Memory: linear vs associative

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Posted by: stak
Posted on: 2007-01-09 00:47:06

I find it odd that my memory works differently than most people I know. Most people can remember day-to-day events in a lot of detail; if you were to ask them what they did that day, they could probably describe their actions with a fair amount of detail. It's a lot harder for me to do that sort of thing. I find that stuff filed away in my memory only pops up when triggered by a similar or related action/event.. it just seems more "associative" than most people. On the one hand, this makes it a lot harder to have conversations or tell stories, because those require a "linear" sort of memory. On the other hand, I tend to remember things that are more functionally useful to the situation at hand, which is handy for problem-solving. A mixed bag, as always.

It's interesting to look at this from a historical perspective.. back before paper was invented storytelling used to be the primary means of passing on history. Memory was encoded into stories, or linear narratives. Of course, people still had associative memory, which is pretty essential to survival. (If you happened to run into a bear, would you rather (a) immediately remember to scare it away by standing tall, or (b) remember a story about a guy who faced a bear once, and then seek through it until you found the part where he sca... too late.)

Once we got paper/other forms of permanent storage, the emphasis on storytelling was reduced. It was no longer absolutely required from a survival standpoint, but was still useful (telling stories is a great method of communication in general). The trend seems to have continued - now that we have asynchronous forms of communication (with a time delay between responses, like email), the need for immediate storytelling has diminished even further. For instance, most of my blog entries take a while to write - I go back and edit sentences all the time. I don't have to spew it all out correctly the first time, like I would have to during a face-to-face conversation, so my sub-par linear memory gets the job done.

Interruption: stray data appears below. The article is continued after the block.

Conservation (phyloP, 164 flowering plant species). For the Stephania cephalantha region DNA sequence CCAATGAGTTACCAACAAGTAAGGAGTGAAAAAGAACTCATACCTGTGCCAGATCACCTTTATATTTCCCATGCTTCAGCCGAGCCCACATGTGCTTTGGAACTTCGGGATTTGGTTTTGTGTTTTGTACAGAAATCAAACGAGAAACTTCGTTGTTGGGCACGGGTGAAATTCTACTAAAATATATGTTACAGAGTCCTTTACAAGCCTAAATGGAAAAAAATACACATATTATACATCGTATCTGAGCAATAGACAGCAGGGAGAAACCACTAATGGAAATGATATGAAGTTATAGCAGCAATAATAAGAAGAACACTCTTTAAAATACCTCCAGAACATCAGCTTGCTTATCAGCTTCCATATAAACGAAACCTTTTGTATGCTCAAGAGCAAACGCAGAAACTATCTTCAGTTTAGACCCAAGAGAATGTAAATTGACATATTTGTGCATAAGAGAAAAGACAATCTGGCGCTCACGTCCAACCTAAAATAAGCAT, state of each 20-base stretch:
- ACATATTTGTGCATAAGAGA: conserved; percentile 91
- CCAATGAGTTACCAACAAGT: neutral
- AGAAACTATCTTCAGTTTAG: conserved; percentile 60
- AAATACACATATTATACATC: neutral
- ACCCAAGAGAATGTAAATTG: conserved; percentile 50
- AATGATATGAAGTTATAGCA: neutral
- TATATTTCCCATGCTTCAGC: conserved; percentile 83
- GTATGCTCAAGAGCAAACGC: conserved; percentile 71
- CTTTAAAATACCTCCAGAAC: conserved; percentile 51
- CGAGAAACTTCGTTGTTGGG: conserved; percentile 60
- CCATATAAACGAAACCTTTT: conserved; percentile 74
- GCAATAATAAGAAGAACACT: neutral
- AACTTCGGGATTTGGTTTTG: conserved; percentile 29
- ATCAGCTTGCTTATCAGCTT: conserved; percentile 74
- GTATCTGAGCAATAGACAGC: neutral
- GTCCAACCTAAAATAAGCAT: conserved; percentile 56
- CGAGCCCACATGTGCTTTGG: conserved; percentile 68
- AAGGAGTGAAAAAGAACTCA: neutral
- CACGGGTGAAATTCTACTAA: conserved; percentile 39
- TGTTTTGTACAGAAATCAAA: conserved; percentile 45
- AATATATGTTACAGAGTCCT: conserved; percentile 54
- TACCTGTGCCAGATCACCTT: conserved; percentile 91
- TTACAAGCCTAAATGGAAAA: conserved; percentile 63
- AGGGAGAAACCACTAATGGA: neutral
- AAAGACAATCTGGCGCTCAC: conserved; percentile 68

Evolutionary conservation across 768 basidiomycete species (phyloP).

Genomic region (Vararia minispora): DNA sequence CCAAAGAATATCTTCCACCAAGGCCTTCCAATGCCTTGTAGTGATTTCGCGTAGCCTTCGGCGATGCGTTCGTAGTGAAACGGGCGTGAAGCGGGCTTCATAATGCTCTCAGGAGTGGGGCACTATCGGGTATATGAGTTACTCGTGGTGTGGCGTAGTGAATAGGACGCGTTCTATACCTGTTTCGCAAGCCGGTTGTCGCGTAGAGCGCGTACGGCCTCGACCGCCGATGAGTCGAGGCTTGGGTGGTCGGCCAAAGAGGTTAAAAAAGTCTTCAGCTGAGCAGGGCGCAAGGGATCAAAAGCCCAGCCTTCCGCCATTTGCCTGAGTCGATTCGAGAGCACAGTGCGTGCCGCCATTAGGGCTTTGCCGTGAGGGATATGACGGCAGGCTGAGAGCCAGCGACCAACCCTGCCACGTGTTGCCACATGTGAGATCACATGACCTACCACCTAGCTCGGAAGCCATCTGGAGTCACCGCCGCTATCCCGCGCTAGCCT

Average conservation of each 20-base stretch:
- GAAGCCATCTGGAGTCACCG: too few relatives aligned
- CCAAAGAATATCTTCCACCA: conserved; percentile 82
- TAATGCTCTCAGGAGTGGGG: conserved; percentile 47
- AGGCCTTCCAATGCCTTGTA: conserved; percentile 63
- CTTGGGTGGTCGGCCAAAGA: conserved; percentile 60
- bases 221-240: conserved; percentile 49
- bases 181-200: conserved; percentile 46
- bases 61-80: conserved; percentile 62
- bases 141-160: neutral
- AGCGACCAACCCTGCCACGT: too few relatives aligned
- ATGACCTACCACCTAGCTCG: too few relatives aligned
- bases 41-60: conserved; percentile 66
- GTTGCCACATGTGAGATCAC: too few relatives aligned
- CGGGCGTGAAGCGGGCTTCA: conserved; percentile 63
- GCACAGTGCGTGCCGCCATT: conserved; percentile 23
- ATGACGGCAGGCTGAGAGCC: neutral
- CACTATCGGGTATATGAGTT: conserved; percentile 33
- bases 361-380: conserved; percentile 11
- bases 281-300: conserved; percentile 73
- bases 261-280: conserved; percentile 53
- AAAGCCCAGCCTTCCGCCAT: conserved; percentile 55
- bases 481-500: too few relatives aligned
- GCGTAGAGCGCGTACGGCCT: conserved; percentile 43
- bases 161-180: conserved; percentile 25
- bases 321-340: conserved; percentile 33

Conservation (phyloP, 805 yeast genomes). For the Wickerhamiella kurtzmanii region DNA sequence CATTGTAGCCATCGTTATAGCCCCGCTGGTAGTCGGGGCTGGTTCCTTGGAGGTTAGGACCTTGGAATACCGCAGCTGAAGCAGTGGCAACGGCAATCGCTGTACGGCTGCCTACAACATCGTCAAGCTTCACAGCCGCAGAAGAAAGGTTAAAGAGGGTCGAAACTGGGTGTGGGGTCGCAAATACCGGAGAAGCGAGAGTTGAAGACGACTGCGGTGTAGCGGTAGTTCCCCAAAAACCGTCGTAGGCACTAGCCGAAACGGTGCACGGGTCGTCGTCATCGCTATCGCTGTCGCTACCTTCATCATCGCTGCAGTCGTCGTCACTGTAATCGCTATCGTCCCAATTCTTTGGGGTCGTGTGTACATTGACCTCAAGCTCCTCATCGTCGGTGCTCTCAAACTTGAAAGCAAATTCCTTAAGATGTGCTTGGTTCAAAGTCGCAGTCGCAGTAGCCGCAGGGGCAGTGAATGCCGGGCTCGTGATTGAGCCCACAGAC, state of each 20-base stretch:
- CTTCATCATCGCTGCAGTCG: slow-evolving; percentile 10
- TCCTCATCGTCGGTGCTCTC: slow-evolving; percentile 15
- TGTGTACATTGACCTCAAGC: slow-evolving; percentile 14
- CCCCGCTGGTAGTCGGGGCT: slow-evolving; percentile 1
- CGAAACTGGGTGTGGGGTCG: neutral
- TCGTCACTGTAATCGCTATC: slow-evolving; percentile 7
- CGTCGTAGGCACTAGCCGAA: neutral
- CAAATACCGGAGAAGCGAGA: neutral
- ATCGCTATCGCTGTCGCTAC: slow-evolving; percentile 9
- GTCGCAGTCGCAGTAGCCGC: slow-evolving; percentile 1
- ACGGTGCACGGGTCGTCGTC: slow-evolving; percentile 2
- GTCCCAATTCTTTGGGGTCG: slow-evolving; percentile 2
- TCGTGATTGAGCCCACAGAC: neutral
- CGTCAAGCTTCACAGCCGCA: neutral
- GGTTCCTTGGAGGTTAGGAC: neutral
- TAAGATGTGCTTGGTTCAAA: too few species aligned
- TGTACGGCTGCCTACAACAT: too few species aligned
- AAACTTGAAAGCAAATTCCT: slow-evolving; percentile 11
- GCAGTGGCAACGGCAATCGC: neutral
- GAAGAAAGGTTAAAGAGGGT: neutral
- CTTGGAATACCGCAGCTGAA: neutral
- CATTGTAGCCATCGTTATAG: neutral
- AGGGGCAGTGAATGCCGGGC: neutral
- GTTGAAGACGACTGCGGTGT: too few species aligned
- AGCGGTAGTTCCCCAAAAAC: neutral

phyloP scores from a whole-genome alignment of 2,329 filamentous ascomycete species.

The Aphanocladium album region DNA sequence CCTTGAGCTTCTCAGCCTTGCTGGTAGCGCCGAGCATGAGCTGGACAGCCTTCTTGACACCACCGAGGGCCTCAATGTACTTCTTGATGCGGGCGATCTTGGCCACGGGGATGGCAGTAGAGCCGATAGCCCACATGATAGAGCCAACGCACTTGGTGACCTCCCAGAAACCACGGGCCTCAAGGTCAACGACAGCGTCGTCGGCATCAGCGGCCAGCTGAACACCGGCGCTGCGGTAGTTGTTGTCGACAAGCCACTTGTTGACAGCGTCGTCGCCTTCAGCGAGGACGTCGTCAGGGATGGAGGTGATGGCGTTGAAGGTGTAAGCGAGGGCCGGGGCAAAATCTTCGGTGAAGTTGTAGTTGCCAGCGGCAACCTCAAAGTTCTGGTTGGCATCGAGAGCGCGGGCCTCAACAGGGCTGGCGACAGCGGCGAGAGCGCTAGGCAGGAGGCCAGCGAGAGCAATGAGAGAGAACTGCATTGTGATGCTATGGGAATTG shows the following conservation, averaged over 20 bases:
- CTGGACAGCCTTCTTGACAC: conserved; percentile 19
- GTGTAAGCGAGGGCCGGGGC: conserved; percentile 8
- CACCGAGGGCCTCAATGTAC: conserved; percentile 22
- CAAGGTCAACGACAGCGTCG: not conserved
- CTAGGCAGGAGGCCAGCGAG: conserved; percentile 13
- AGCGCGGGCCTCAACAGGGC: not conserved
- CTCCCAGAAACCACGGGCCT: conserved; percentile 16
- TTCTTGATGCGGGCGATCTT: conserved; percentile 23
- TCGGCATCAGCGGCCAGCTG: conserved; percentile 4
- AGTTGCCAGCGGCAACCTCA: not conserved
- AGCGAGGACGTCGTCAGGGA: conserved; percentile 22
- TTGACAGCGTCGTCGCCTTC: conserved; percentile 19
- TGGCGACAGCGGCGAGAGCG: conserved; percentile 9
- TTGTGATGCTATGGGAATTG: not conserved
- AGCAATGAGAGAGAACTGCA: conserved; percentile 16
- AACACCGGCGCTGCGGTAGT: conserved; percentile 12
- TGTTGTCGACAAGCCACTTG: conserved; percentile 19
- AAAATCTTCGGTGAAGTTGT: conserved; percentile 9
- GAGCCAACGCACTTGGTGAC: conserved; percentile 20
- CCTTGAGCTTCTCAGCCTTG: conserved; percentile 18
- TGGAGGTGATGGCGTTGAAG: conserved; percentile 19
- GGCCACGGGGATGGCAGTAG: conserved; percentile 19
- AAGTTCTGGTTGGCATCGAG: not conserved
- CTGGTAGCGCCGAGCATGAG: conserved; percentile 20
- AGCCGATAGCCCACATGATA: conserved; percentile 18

I'm just glad I didn't live a hundred years ago, or I'd have been b0rked. Then again, it might be more a result of environment than genetics, so maybe not. I do tend to prefer asynchronous communication in a lot of cases, so maybe my brain has automatically adapted away from a more linear memory. It's hard to distinguish cause from effect.

I'm curious as to how other people remember things.. more linear? or more associative? or some other method?

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